Blind-spot monitors and rear cross-traffic sensors are a useful part of the safety suite, as is intelligent cruise control, lane departure warning (and an active departure-assist system, which will attempt to pull the car back between the lines, presumably in case a driver isn’t paying attention).

It drove well, for a large-ish, though technically still a ‘mid-size’ crossover, with smooth steering and good stopping power from the brakes. The cabin is spacious and cargo-friendly when the third row of seats is folded down, and when the rearmost seats are righted, access to them is helped out by the sliding second row.

Comfortable enough for long drives, thanks to a driver’s seat that will accommodate a wide variety of body types, although I got a few complaints about the ride from second-row passengers.2017Highlander-2

Overall, it is easy to recommend Highlanders in any trim, just based on the vehicle’s rep and record. It is a constant favorite of Consumer Reports and other quality barometers, and yielded good fuel economy during my time in the SE – the ‘city’ portion of which was no doubt helped by the engine’s auto-stop function, which shuts it down when stopped at a light.

There are definitely a few things I would change about it, of course, should I ever become a Toyota engineer:

I don’t especially enjoy the user interface on the console, with flat buttons on either side of the information display that don’t offer a lot of ‘feedback’ when you are using them – sort of like elevator buttons, if you know what I mean. You have to look at them to see if they have responded to your touch.

The vehicle didn’t have a digital speedometer option among the choices of info to display between the dials, and the navigation app wasn’t especially space age, lacking the handy feature whereby speed limits are shown on the street map on the center display.

2017Highlander-6

You see what I mean about the cover, right? Here it is in its mounted position, where it blocks the 3rd row, and also inhibits folding the seats.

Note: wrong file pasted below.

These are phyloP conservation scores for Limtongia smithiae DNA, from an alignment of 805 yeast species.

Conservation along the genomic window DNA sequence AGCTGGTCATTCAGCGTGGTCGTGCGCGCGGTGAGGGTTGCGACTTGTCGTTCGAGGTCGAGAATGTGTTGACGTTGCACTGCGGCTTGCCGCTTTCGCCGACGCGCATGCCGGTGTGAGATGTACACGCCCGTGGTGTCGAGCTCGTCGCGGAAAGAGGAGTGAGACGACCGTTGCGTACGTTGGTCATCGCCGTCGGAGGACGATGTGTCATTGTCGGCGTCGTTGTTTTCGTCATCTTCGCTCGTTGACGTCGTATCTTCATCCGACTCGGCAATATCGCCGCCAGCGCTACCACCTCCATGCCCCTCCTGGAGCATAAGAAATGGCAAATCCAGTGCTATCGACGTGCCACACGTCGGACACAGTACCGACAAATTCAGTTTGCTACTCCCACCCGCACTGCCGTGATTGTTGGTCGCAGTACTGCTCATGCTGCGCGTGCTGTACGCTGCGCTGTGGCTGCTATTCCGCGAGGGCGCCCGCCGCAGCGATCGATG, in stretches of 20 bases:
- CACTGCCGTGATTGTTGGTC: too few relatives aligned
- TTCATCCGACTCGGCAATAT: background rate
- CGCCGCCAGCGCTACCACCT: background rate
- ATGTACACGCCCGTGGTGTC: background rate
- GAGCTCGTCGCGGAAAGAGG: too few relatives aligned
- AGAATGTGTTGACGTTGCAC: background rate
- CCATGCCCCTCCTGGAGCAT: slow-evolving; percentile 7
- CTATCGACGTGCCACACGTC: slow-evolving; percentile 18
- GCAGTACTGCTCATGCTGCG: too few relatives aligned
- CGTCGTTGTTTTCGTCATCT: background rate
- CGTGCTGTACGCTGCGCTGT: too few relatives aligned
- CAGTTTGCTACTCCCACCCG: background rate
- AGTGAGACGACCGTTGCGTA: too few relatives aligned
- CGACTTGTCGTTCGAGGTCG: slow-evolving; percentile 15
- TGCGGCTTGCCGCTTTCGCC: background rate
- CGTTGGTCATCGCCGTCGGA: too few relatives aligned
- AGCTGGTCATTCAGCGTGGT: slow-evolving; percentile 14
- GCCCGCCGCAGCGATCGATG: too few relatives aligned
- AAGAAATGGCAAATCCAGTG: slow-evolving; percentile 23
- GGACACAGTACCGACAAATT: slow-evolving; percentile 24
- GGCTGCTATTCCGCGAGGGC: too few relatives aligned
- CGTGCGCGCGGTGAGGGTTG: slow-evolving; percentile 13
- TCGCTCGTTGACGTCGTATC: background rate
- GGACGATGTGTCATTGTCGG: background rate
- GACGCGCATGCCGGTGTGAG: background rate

Finally, the rollup tonneau cover, which hides your goodies in the back from prying eyes isn’t easy to store when you remove it. Unlike, say, Subaru’s Forester, where a compartment has been built into the rear floor to snap the thing into to have somewhere to keep it when it’s not in use; the one in the Highlander has to sit loose on the floor. And it would have to be removed when using the third row seats, as it locks in place right in front of them.

And of course the price – Highlander comes at a premium it seems. My test model, with the $1,595 SE Package, bent the sticker all the way to $47,478 including taxes/destination charges.

 

 

 

2017 Chrysler Pacifica

I figure it was the right thing to do when Chrysler reinvented the Pacifica for 2017.17Pacifica-9

Remember the previous incarnation? Big station-wagony vehicles from the mid-2000s, when that configuration was all the rage; kind of along the lines of Ford’s long-dead Freestyle (later briefly the rebranded as the Taurus X) that didn’t exactly revolutionize the market during its existence.17Pacifica-12

This new version, though, having morphed into a more ‘minivan’ configuration by the addition of proper, sliding rear side doors is at once more practical as the family-hauling all-purposer that anything like the Pacifica is intended to be.

The new Pacifica replaces the Town & Country, Chrysler’s former luxury family van (which is, basically, a prettied up Grand Caravan with more tech toys) and holds up the high-end ambitions of its predecessor while managing to be both better looking and more exciting to drive.17Pacifica-10

Three rows of seating – with a third row that is more accessible than what you find in most of the 3-row SUVs that a lot of buyers choose over minivans – inside a quiet and comfortable interior, quality upholstery and in-car Blu ray entertainment system for the denizens of the rear rows make the Pacifica a good pick for long trips.

It offers plenty of spots for passengers to store their cups and toys and sundry gear, and USB charging ports for phones and devices; and a panoramic moonroof overhead.17Pacifica-3

The best place to be in the Pacifica, though, is up front – preferably driving. The steering is, while not exciting, competent and controlled, with an ample feel of connection to the road through the (in the case of the one I test-drove) 20” wheels and tires.

‘It is a lot of money for a minivan, or a lot minivan for the money; depending on your perspective’.

A heated steering wheel and seats – which are also ventilated, a great feature in the summertime – were appreciated during my time in the Pacifica; along with the ability to set the car up to turn both functions on automatically when the vehicle was remote-started on cold days, so as to make the first sitdown in the morning more tolerable during Edmonton winter.